2.6 Robotics

Introduction

In vitreoretinal surgery, the manipulation of delicate tissues and structures requires a very precise positioning of instruments relative to their targets, often within about 10 microns.[1,2,3,4] This degree of precision is well below the 100 micron amplitude of the natural tremor present in a human hand.[5] Furthermore this surgery often requires certain static maneuvers, such as holding a cannula in a small structure (e.g. retinal vessel, sub-retinal space) without movement. Hence, a micro-manipulator or a robotic assistant can be of benefit to carry out high precision maneuvers with more ease and safety.

Robotic surgery took place as early as 1988 in the setting of stereotactic neurosurgery.[6] The first reported use of a micro-manipulator to facilitate retinal surgery occurred 5 years earlier in 1983.[7] The ongoing miniaturization of ophthalmic surgical instruments displaced the need for the micro-manipulator a few years later, and as a result, the drive to develop robotics in ophthalmology paused for several years.

The recent adoption of high precision imaging (e.g. intra-operative OCT, iOCT) in surgery and the need to carry out delicate site-specific procedures in the subretinal space (e.g. gene therapy) has reinitiated the interest for high precision robotics in our discipline.

Riviere CN, Ang WT, Khosla PK. Toward Active Tremor Canceling in Handheld Microsurgical Instruments. IEEE Trans Robot Autom. 2003. doi:10.1109/TRA.2003.817506

de Smet MD, de Jonge N, Iannetta D, Faridpooya K, van Oosterhout E, Naus G, Meenink TCM, Mura M, Beelen MJ. Human/robotic interaction: vision limits performance in simulated vitreoretinal surgery. Acta Ophthalmol. 2019 Nov;97(7):672-678. doi: 10.1111/aos.14003. Epub 2018 Dec 27. PMID: 30588753.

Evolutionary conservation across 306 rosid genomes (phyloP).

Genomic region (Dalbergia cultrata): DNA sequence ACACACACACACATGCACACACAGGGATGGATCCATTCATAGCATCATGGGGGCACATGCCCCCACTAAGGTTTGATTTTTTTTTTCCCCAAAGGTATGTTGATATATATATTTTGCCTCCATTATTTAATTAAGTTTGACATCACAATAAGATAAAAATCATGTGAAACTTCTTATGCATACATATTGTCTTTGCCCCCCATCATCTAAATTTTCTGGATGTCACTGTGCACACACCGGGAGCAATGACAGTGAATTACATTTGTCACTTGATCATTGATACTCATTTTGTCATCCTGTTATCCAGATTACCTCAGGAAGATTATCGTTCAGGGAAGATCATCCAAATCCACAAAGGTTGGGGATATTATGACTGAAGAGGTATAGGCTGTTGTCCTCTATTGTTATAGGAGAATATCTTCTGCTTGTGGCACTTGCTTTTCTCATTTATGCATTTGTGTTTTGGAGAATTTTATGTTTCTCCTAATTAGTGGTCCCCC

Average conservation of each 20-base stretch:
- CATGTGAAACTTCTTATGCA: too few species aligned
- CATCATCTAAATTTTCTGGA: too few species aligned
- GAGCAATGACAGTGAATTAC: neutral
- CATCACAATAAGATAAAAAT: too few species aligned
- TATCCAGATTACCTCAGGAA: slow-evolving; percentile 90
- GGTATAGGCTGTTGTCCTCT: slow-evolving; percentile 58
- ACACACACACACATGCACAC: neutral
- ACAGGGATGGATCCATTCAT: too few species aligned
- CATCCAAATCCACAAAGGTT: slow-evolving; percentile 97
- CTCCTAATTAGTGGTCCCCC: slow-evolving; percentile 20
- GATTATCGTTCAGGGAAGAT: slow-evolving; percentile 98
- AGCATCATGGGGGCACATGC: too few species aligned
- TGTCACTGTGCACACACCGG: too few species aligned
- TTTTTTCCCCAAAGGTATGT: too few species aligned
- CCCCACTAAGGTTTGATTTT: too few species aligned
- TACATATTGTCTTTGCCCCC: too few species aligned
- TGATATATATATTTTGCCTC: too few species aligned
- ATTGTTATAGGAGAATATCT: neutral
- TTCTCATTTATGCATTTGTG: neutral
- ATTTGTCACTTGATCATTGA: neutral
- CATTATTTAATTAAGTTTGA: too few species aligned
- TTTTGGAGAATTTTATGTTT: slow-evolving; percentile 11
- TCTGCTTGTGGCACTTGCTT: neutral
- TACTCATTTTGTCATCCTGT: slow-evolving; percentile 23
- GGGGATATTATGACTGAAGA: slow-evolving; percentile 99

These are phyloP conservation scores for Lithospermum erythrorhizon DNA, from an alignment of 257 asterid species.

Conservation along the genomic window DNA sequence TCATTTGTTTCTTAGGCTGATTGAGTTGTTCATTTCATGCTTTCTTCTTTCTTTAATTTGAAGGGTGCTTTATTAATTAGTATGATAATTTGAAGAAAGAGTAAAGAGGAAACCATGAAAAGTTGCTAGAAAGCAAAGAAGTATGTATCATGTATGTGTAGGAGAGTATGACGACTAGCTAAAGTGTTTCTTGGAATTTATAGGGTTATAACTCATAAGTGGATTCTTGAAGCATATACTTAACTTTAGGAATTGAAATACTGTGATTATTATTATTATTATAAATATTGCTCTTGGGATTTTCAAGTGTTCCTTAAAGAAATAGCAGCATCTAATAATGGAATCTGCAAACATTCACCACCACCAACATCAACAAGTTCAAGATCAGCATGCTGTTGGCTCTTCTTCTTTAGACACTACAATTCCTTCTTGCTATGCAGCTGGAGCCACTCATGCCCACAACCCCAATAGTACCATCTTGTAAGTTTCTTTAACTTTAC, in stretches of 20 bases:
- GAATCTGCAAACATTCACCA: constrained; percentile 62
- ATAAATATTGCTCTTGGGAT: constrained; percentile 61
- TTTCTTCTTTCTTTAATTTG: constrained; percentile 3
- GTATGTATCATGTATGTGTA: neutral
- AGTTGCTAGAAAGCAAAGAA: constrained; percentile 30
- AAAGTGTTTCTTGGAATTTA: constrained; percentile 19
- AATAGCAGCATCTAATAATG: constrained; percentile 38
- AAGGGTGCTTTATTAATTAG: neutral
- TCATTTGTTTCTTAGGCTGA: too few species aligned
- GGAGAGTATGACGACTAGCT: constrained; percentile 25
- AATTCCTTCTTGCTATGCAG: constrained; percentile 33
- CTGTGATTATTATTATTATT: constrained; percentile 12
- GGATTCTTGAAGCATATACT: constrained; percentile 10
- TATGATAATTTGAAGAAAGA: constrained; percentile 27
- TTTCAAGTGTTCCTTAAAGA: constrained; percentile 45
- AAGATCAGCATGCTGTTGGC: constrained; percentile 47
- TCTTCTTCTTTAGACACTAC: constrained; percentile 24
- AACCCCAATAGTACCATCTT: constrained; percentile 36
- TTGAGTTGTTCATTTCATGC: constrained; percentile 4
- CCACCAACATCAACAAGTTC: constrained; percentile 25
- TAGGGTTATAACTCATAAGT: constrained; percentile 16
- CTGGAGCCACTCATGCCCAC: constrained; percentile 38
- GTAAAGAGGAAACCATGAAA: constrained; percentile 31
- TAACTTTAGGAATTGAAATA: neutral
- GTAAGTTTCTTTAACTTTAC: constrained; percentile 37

de Smet MD, Naus GJL, Faridpooya K, Mura M. Robotic-assisted surgery in ophthalmology. Curr Opin Ophthalmol. 2018 May;29(3):248-253. doi: 10.1097/ICU.0000000000000476. PMID: 29553953.

Molaei A, Abedloo E, de Smet MD, Safi S, Khorshidifar M, Ahmadieh H, Khosravi MA, Daftarian N. Toward the Art of Robotic-assisted Vitreoretinal Surgery. J Ophthalmic Vis Res. 2017 Apr-Jun;12(2):212-218. doi: 10.4103/jovr.jovr_63_17. PMID: 28540014; PMCID: PMC5423376.

Kwoh YS, Hou J, Jonckheere EA, Hayati S. A robot with improved absolute positioning accuracy for CT guided stereotactic brain surgery. IEEE Trans Biomed Eng. 1988 Feb;35(2):153-60. doi: 10.1109/10.1354. PMID: 3280462.

Spitznas M. Motorized teleguided stereotactic micromanipulator for vitreous microsurgery. Arch Ophthalmol. 1983 Apr;101(4):623-30. doi: 10.1001/archopht.1983.01040010623020. PMID: 6838423.

Robot Categories and Features

Ophthalmic robots now in existence or in development can be classified into three main categories:[3,8,9]

de Smet MD, Naus GJL, Faridpooya K, Mura M. Robotic-assisted surgery in ophthalmology. Curr Opin Ophthalmol. 2018 May;29(3):248-253. doi: 10.1097/ICU.0000000000000476. PMID: 29553953.

Kummer M, Abbott J, Kratochvil B, Borer R, Sengul A, Nelson B. An electromagnetic system for 5‑DOF wireless micromanipulation. IEEE Trans Robot Autom. 2010;(26):1006-1017.

Hubschman JP, Bourges JL, Choi W, Mozayan A, Tsirbas A, Kim CJ, Schwartz SD. 'The Microhand': a new concept of micro-forceps for ocular robotic surgery. Eye (Lond). 2010 Feb;24(2):364-7. doi: 10.1038/eye.2009.47. Epub 2009 Mar 20. PMID: 19300461.

  • Assistive hand-held instruments
  • Co manipulation platforms
  • Tele manipulation systems

All major features are summarized in Table 1

Feature

Assistive Hand-held

Co-manipulator

Tele-manipulator

Tremor Filtering

AH

+

CM

+

TM

+

Motion Scaling

AH

-

CM

+

TM

+

Remote Center of Motion (RCM)

AH

-

CM

+

TM

+

Eye Stability

AH

-

CM

+

TM

+

Motion Profiles and Task Automation

AH

-

CM

-

TM

+

Improved Static Tasks
(e.g. Drug Delivery)

AH

+

CM

+

TM

+

Intuitive Control

AH

+

CM

-

TM

±

Remote Control Option

AH

-

CM

-

TM

+

Rapid Exit

AH

+

CM

-

TM

+

Table 1: Key Features and Properties of Ophthalmic Robotic Systems per Configuration

Assistive hand‑held instruments are special tools that aim to compensate for tremor and unintentional movements in the surgeon’s hand.[10] The surgical instrument is mounted on a hand‑held compensating device that stabilizes and cancels out unwanted fine movements (Figure 2.6.1).

Becker BC, Yang S, Maclachlan RA, Riviere CN. Towards Vision-Based Control of a Handheld Micromanipulator for Retinal Cannulation in an Eyeball Phantom. Proc IEEE RAS EMBS Int Conf Biomed Robot Biomechatron. 2012 Dec 31;2012:44-49. doi: 10.1109/BioRob.2012.6290813. PMID: 24649479; PMCID: PMC3955894.

Figure 2.6.1
Micron, a hand-held robotic instrument, developed at Carnegie Mellon University (CMU) is designed to remove unintentional hand movement and compensating for hand tremor.
(from Molaei A, Abedloo E, De Smet M, et al. Toward the art of robotic-assisted vitreoretinal surgery. J Ophthalmic Vis Res. 2017.)